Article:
A 159-kilometre pipeline to transport natural gas and, eventually, hydrogen, between Malta and Gela, in Sicily has been given the green light by the Planning Authority.
The planning permit forsees a measure of land reclamation to build a terminal station at the Delimara power station, a micro-tunnel route running through the Delimara peninsula and the laying of an offshore pipeline between Delimara and Gela, Sicily.
It was unanimously approved by the PA board after receiving a thumbs up from the PA's Development Management Directorate, which noted that the project is in line with the objectives of Malta's 2030 national energy and climate plan and will contribute towards the EU’s climate and energy goals.
The pipeline had already been given the go-ahead by the Environmental Resources Authority, which, earlier this year, approved an environmental impact assessment report for its construction. The EIA had been carried out by AIS Environment, part of AIS Group, in collaboration with Italian partners CESI S.p.A and VDP S.r.l.
The environmental regulator had said it favoured the project as long as safeguarding conditions outlined in the report and eventually imposed through the conditions of the development permit are met.
Plans to build the pipeline, which is estimated to cost around €400 million, began in earnest in 2017, when the government set up InterConnect Malta to oversee the project.
Attempts to tap into European Union funding for the project were unsuccessful , with Brussels growing less keen on financing infrastructural projects for fossil fuels such as LNG.
The government is now in the process of updating its bid to make the eventual pipeline “hydrogen-ready".
Its intention is to use the pipeline to transport natural gas in the immediate term, but to also ensure it can funnel hydrogen from Italy without incurring any major additional expenses or damage to the system.
Hydrogen technology is still in its infancy, but many policymakers expect the substance to play an increasing role in energy generation in the coming decades.
A spokesperson for the Energy Ministry said when contacted that Malta had obtained a derogation from the European Commission allowing the proposed hydrogen-ready pipeline to be recognised as a Project of Common Interest by the EU.
"The project is currently being redesigned to allow for the transportation of blends of hydrogen, biomethane and natural gas and up to 100 per cent hydrogen.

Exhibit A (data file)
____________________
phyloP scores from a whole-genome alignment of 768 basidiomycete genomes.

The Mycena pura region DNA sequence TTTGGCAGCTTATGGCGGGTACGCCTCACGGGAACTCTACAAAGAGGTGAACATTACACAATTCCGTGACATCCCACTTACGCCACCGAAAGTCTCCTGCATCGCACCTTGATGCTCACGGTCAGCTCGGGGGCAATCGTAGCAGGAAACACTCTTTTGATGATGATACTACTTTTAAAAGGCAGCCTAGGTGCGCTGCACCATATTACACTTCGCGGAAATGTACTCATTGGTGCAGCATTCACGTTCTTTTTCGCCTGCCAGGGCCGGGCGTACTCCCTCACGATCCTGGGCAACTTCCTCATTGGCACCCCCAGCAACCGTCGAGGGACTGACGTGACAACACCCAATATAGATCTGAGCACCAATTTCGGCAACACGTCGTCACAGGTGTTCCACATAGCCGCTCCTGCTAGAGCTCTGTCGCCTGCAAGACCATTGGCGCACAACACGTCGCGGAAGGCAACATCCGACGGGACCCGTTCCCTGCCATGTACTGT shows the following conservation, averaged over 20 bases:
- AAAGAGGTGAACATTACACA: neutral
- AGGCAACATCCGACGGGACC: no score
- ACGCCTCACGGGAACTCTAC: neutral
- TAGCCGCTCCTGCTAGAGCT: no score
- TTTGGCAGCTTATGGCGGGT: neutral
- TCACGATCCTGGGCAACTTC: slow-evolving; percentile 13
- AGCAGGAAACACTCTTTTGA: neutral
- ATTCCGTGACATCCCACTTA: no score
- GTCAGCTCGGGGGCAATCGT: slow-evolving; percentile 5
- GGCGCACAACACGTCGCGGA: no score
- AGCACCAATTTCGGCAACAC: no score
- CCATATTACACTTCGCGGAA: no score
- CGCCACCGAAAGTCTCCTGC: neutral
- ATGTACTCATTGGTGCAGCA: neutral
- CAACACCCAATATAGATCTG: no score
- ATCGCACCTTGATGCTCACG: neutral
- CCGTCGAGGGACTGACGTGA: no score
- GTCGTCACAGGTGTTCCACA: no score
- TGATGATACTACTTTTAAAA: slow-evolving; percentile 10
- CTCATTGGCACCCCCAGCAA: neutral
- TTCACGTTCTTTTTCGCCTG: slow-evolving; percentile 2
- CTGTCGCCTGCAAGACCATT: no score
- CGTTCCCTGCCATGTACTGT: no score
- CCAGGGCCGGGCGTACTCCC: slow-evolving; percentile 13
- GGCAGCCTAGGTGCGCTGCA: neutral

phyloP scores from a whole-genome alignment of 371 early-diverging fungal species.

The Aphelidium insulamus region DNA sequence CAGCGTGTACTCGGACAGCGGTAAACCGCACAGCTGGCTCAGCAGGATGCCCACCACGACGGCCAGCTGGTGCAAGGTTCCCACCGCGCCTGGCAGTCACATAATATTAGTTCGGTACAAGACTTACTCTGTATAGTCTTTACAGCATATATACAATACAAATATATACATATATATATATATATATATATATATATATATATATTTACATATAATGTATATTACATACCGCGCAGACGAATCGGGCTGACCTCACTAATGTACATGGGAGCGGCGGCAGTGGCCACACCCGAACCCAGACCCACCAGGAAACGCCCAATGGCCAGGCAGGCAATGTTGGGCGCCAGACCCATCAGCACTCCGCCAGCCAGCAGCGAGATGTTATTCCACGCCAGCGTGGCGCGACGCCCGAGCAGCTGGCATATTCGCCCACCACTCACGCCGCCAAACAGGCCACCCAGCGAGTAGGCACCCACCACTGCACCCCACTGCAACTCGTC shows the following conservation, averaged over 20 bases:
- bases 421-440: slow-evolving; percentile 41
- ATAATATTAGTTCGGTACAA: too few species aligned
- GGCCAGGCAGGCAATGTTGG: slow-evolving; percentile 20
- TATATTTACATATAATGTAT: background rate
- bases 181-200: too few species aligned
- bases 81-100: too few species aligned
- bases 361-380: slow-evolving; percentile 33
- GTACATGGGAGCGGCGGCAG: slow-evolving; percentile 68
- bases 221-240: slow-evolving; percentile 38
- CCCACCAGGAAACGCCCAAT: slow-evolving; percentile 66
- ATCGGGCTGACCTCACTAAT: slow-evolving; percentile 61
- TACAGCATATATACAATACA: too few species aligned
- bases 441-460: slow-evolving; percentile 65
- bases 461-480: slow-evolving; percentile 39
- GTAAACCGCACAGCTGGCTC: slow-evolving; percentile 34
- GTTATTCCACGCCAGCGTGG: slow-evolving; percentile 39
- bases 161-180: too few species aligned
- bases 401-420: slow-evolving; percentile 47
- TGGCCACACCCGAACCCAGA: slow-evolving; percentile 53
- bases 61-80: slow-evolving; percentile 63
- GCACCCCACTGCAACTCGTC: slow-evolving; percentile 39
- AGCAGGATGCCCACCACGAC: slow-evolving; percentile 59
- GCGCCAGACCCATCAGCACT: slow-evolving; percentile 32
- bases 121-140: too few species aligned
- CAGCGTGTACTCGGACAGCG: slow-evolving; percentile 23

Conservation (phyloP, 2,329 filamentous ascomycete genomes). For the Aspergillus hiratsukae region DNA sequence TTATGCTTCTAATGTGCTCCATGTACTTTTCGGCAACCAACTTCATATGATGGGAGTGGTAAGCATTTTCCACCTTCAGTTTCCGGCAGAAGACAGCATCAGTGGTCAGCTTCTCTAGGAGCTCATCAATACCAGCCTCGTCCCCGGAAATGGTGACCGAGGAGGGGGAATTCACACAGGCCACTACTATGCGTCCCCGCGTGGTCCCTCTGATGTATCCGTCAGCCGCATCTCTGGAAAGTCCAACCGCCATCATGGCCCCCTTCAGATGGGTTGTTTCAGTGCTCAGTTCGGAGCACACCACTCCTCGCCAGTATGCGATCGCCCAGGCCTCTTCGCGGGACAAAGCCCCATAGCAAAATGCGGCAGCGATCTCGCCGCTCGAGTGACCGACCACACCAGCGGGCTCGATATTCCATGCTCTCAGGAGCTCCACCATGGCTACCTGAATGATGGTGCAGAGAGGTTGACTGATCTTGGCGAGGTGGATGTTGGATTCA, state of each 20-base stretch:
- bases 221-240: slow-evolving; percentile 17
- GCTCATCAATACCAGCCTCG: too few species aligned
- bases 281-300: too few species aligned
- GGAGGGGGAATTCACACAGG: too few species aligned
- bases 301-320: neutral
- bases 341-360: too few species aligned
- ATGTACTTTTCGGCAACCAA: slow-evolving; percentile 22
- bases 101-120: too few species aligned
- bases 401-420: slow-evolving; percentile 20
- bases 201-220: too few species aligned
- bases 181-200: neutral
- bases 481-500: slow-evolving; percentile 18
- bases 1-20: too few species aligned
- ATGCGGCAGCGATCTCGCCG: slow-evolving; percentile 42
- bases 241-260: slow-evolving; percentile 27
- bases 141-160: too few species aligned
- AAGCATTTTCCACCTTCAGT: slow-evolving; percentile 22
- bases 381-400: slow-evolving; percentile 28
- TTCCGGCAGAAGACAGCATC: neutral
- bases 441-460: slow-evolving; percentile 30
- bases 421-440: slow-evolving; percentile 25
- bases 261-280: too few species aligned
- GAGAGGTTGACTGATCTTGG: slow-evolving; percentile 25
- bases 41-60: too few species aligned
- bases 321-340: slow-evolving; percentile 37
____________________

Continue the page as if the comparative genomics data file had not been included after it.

"The purpose of these studies is to align this Project of Common Interest (PCI) to the goals and objectives of the European Green Deal and the transition to a climate-neutral economy,” she said.
Those studies will also look into the ways hydrogen can be produced and transported to the pipeline's Sicilian end at Gela.
The pipeline will most likely be financed through a combination of debt, equity, the ministry spokesperson said.
Artificial reefs recommended to protect seagrass
A marine study that formed part of the project's EIA found that several species of flora and fauna will be significantly affected during construction but not during operation.
To mitigate against the loss and damage of oceanica meadows, the consultants recommended the transplantation of the seagrasses prior to trenching, through the deployment of iron artificial reefs at depths of 40-45 metres.
According to the EIA report, “notable geological impacts” could potentially arise during construction works in Delimara. However, these could be effectively mitigated through geotechnical modelling surveys to avoid existing cavities, as well as through the assessment of weathering rates throughout the works.
It is estimated that 13,000 cubic metres of waste would be generated from the project, the majority of which can remain on-site and be used in the land reclamation phase.
Impacts on architectural, archaeological, historical and cultural heritage were not envisaged, nor was impact on land or sea use, visual amenity, terrestrial water bodies and public access.